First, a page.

Wednesday, March 2, 2011

Final Call (Letter from Chiang Mai) by Kate Cantrell

On my last day in Chiang Mai, my mother calls to say that my grandma—the one with a lump of cancer in her breast—has passed away. Except she doesn’t use the euphemism, which is strange since my mother is Catholic. (When I was a girl, the boy next door had a heart attack in the park and my mother, when quizzed on his where abouts by the paramedics, said he had gone to be with God. Later she told my father he had ‘graduated’. ‘From where?’ my father asked).

‘Gran died,’ she says.

I sit down.

The station itself is close to the ground. A single track, buried under tuffs of grass and tatty flowers, runs parallel to the platform. Tucked to the side, between the bonsais, is a block of toilets and a shop that serves rice and fish balls. The King, who rode the rails as a boy, is raised on a flag pole; his cheeks just as pink, his sword still drawn for dragons. In the garden below, someone has made an offering: a bowl of baby mandarins and some turtle shells flipped and filled with oil. In the distance, the sun has fallen behind the mountains and the sky is the colour of grape juice.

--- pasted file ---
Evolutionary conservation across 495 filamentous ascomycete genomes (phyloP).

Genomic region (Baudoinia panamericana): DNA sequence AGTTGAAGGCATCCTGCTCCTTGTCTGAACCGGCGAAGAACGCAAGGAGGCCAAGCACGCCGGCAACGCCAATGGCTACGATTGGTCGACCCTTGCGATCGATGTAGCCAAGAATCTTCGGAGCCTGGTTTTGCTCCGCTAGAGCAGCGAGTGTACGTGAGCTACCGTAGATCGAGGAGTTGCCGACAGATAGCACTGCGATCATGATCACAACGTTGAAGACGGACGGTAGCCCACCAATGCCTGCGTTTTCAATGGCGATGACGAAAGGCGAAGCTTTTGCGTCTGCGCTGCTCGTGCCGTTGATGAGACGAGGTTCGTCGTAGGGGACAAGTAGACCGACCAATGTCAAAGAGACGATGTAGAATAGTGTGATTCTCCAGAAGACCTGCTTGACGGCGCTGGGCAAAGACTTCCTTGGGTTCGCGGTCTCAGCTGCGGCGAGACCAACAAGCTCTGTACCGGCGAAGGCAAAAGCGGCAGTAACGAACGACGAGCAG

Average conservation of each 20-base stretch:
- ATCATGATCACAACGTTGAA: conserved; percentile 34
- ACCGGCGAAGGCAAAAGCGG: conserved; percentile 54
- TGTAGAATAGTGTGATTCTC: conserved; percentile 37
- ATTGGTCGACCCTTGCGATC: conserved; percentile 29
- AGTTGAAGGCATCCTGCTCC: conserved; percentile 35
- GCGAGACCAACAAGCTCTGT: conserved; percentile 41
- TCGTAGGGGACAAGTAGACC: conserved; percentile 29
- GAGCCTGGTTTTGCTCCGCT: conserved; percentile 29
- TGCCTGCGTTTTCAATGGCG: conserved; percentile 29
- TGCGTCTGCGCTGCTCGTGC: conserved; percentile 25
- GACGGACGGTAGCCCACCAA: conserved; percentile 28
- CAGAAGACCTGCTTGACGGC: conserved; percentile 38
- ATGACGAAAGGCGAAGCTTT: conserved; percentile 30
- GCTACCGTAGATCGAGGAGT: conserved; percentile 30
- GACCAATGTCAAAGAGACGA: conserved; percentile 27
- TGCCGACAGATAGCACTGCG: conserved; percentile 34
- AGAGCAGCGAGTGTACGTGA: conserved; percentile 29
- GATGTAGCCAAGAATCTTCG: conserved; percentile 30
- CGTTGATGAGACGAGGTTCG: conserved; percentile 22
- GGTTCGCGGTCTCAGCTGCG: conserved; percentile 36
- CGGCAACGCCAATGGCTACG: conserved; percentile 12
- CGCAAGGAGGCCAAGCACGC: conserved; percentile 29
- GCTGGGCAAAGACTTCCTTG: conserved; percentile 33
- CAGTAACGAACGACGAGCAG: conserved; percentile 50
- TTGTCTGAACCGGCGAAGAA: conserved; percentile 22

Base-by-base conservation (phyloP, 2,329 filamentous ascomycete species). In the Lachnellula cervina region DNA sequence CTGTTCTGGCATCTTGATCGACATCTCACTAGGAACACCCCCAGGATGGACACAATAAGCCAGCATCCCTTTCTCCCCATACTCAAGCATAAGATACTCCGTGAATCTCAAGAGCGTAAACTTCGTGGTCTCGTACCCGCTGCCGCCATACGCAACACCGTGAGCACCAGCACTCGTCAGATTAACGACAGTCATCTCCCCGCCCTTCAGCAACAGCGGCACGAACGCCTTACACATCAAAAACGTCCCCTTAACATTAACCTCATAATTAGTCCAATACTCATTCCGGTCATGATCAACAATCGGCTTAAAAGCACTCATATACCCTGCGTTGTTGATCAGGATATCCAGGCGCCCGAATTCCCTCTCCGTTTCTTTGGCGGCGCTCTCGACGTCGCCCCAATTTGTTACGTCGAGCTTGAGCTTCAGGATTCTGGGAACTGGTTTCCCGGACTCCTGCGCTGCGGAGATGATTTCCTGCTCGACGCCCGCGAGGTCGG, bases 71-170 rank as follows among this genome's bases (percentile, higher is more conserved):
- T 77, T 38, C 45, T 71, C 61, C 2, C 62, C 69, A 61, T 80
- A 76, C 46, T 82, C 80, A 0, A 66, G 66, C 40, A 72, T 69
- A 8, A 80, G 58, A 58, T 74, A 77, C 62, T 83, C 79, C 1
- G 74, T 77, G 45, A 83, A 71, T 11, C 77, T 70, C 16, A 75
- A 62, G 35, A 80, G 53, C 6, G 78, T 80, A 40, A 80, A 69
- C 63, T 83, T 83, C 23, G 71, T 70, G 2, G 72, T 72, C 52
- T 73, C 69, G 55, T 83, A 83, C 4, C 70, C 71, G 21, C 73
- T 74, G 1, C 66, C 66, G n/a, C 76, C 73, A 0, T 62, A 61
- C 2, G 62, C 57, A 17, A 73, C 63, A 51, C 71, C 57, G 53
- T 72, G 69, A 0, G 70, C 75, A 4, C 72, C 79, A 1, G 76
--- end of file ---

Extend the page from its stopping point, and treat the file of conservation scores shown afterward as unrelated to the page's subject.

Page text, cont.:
‘When?’ I ask.

‘After lunch.’

‘It’s dark,’ I say. ‘Why didn’t you call?’

‘I tried,’ my mother says.

As she moves the phone from her mouth, I can see her standing in the kitchen. She has her back against the fridge; one hand on the flat of her chest and some fruit magnets in her hair. On the stove, there is a pot with eggs inside. The water is boiling over.

‘Kate,’ she says, finally, as if she is naming me again.

But this time, she has changed the weight of the word.


One by one, she takes back the letters; sending out a notice for my name, recalling the first thing she gave me. She stresses the syllables and knots the lines and twists the new sounds around her tongue.

I undo my backpack, which is also heavy, and rest it on the steady ground. It looks lighter there. As my mother sends questions over the sea, an announcement comes over the speaker. I recognise some words I have learnt of the language: sa-bai-dee, cop-koon-ka. When the words fall away, the woman in the window stands and spits her gum. From somewhere above, she pulls down a door, then pops up a sign behind the glass. The sign is printed in strange symbols I have never seen before; crop circles, forks.

‘She left you her hats,’ my mother says. ‘And an envelope. I haven’t opened it.’